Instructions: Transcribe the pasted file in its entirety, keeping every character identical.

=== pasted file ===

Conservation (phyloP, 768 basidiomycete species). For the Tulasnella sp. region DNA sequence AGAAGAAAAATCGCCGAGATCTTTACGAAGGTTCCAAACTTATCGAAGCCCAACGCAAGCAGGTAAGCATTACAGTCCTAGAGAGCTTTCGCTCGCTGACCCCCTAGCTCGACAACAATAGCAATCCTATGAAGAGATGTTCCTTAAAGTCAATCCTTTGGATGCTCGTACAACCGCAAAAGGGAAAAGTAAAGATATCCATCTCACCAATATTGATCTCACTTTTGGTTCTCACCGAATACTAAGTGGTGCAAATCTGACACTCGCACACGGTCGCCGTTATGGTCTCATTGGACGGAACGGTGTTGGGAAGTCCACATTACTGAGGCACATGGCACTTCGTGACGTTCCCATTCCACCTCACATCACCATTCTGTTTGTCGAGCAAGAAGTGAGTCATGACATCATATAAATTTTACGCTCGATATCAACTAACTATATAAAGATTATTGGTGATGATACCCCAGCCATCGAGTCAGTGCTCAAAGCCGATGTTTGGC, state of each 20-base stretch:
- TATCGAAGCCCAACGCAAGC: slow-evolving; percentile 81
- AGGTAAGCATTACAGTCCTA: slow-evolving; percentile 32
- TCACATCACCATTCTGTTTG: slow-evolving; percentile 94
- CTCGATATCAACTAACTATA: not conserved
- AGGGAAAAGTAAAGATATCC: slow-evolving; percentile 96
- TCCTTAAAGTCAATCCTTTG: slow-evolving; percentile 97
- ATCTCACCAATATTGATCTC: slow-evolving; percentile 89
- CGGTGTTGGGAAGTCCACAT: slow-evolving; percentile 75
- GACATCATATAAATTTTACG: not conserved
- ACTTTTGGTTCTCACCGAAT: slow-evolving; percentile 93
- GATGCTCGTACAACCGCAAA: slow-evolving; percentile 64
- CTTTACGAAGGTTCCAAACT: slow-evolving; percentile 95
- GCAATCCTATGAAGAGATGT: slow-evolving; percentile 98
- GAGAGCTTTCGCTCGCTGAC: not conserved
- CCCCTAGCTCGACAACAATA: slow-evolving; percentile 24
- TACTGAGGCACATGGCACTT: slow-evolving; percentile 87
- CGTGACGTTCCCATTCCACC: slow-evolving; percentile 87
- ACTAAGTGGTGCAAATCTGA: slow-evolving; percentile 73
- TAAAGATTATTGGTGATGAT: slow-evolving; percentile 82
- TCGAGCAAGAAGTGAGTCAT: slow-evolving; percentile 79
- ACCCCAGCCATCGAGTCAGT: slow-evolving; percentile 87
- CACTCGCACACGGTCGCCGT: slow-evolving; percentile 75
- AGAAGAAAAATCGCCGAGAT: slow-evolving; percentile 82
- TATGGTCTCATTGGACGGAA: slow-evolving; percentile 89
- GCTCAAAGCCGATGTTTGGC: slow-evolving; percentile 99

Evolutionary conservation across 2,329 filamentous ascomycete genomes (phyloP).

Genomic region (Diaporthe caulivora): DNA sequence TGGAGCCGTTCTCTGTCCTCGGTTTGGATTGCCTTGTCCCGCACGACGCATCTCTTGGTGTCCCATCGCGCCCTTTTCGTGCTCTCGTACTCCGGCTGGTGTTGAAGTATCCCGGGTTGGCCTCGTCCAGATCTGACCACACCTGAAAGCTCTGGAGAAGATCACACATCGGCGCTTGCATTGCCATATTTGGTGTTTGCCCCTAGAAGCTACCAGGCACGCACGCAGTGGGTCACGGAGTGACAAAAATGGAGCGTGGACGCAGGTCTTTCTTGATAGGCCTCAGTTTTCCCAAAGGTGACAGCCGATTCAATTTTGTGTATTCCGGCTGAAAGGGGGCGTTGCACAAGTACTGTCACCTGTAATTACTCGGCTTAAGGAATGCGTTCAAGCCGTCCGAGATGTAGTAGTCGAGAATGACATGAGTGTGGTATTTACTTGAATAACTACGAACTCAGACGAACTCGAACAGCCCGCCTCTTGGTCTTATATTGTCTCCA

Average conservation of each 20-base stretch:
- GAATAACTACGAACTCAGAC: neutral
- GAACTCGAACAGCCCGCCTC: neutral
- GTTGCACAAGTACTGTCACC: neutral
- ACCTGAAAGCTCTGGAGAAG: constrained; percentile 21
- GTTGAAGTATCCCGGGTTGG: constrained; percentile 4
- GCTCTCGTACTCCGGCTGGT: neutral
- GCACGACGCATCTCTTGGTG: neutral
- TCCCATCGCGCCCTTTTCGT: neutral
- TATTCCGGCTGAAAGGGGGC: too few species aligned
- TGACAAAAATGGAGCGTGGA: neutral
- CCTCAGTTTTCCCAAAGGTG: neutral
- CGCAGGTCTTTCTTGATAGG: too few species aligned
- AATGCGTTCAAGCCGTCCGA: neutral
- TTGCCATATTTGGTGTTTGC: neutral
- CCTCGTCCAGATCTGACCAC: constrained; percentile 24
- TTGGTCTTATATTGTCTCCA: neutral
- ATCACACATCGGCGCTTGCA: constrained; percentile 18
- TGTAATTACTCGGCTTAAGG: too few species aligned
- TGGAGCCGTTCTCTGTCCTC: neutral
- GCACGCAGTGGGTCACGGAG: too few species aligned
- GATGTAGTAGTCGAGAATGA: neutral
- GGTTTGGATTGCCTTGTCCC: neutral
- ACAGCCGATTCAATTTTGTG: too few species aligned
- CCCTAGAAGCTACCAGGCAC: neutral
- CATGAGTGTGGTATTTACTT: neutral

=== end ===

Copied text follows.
Conservation (phyloP, 768 basidiomycete species). For the Tulasnella sp. region DNA sequence AGAAGAAAAATCGCCGAGATCTTTACGAAGGTTCCAAACTTATCGAAGCCCAACGCAAGCAGGTAAGCATTACAGTCCTAGAGAGCTTTCGCTCGCTGACCCCCTAGCTCGACAACAATAGCAATCCTATGAAGAGATGTTCCTTAAAGTCAATCCTTTGGATGCTCGTACAACCGCAAAAGGGAAAAGTAAAGATATCCATCTCACCAATATTGATCTCACTTTTGGTTCTCACCGAATACTAAGTGGTGCAAATCTGACACTCGCACACGGTCGCCGTTATGGTCTCATTGGACGGAACGGTGTTGGGAAGTCCACATTACTGAGGCACATGGCACTTCGTGACGTTCCCATTCCACCTCACATCACCATTCTGTTTGTCGAGCAAGAAGTGAGTCATGACATCATATAAATTTTACGCTCGATATCAACTAACTATATAAAGATTATTGGTGATGATACCCCAGCCATCGAGTCAGTGCTCAAAGCCGATGTTTGGC, state of each 20-base stretch:
- TATCGAAGCCCAACGCAAGC: slow-evolving; percentile 81
- AGGTAAGCATTACAGTCCTA: slow-evolving; percentile 32
- TCACATCACCATTCTGTTTG: slow-evolving; percentile 94
- CTCGATATCAACTAACTATA: not conserved
- AGGGAAAAGTAAAGATATCC: slow-evolving; percentile 96
- TCCTTAAAGTCAATCCTTTG: slow-evolving; percentile 97
- ATCTCACCAATATTGATCTC: slow-evolving; percentile 89
- CGGTGTTGGGAAGTCCACAT: slow-evolving; percentile 75
- GACATCATATAAATTTTACG: not conserved
- ACTTTTGGTTCTCACCGAAT: slow-evolving; percentile 93
- GATGCTCGTACAACCGCAAA: slow-evolving; percentile 64
- CTTTACGAAGGTTCCAAACT: slow-evolving; percentile 95
- GCAATCCTATGAAGAGATGT: slow-evolving; percentile 98
- GAGAGCTTTCGCTCGCTGAC: not conserved
- CCCCTAGCTCGACAACAATA: slow-evolving; percentile 24
- TACTGAGGCACATGGCACTT: slow-evolving; percentile 87
- CGTGACGTTCCCATTCCACC: slow-evolving; percentile 87
- ACTAAGTGGTGCAAATCTGA: slow-evolving; percentile 73
- TAAAGATTATTGGTGATGAT: slow-evolving; percentile 82
- TCGAGCAAGAAGTGAGTCAT: slow-evolving; percentile 79
- ACCCCAGCCATCGAGTCAGT: slow-evolving; percentile 87
- CACTCGCACACGGTCGCCGT: slow-evolving; percentile 75
- AGAAGAAAAATCGCCGAGAT: slow-evolving; percentile 82
- TATGGTCTCATTGGACGGAA: slow-evolving; percentile 89
- GCTCAAAGCCGATGTTTGGC: slow-evolving; percentile 99

Evolutionary conservation across 2,329 filamentous ascomycete genomes (phyloP).

Genomic region (Diaporthe caulivora): DNA sequence TGGAGCCGTTCTCTGTCCTCGGTTTGGATTGCCTTGTCCCGCACGACGCATCTCTTGGTGTCCCATCGCGCCCTTTTCGTGCTCTCGTACTCCGGCTGGTGTTGAAGTATCCCGGGTTGGCCTCGTCCAGATCTGACCACACCTGAAAGCTCTGGAGAAGATCACACATCGGCGCTTGCATTGCCATATTTGGTGTTTGCCCCTAGAAGCTACCAGGCACGCACGCAGTGGGTCACGGAGTGACAAAAATGGAGCGTGGACGCAGGTCTTTCTTGATAGGCCTCAGTTTTCCCAAAGGTGACAGCCGATTCAATTTTGTGTATTCCGGCTGAAAGGGGGCGTTGCACAAGTACTGTCACCTGTAATTACTCGGCTTAAGGAATGCGTTCAAGCCGTCCGAGATGTAGTAGTCGAGAATGACATGAGTGTGGTATTTACTTGAATAACTACGAACTCAGACGAACTCGAACAGCCCGCCTCTTGGTCTTATATTGTCTCCA

Average conservation of each 20-base stretch:
- GAATAACTACGAACTCAGAC: neutral
- GAACTCGAACAGCCCGCCTC: neutral
- GTTGCACAAGTACTGTCACC: neutral
- ACCTGAAAGCTCTGGAGAAG: constrained; percentile 21
- GTTGAAGTATCCCGGGTTGG: constrained; percentile 4
- GCTCTCGTACTCCGGCTGGT: neutral
- GCACGACGCATCTCTTGGTG: neutral
- TCCCATCGCGCCCTTTTCGT: neutral
- TATTCCGGCTGAAAGGGGGC: too few species aligned
- TGACAAAAATGGAGCGTGGA: neutral
- CCTCAGTTTTCCCAAAGGTG: neutral
- CGCAGGTCTTTCTTGATAGG: too few species aligned
- AATGCGTTCAAGCCGTCCGA: neutral
- TTGCCATATTTGGTGTTTGC: neutral
- CCTCGTCCAGATCTGACCAC: constrained; percentile 24
- TTGGTCTTATATTGTCTCCA: neutral
- ATCACACATCGGCGCTTGCA: constrained; percentile 18
- TGTAATTACTCGGCTTAAGG: too few species aligned
- TGGAGCCGTTCTCTGTCCTC: neutral
- GCACGCAGTGGGTCACGGAG: too few species aligned
- GATGTAGTAGTCGAGAATGA: neutral
- GGTTTGGATTGCCTTGTCCC: neutral
- ACAGCCGATTCAATTTTGTG: too few species aligned
- CCCTAGAAGCTACCAGGCAC: neutral
- CATGAGTGTGGTATTTACTT: neutral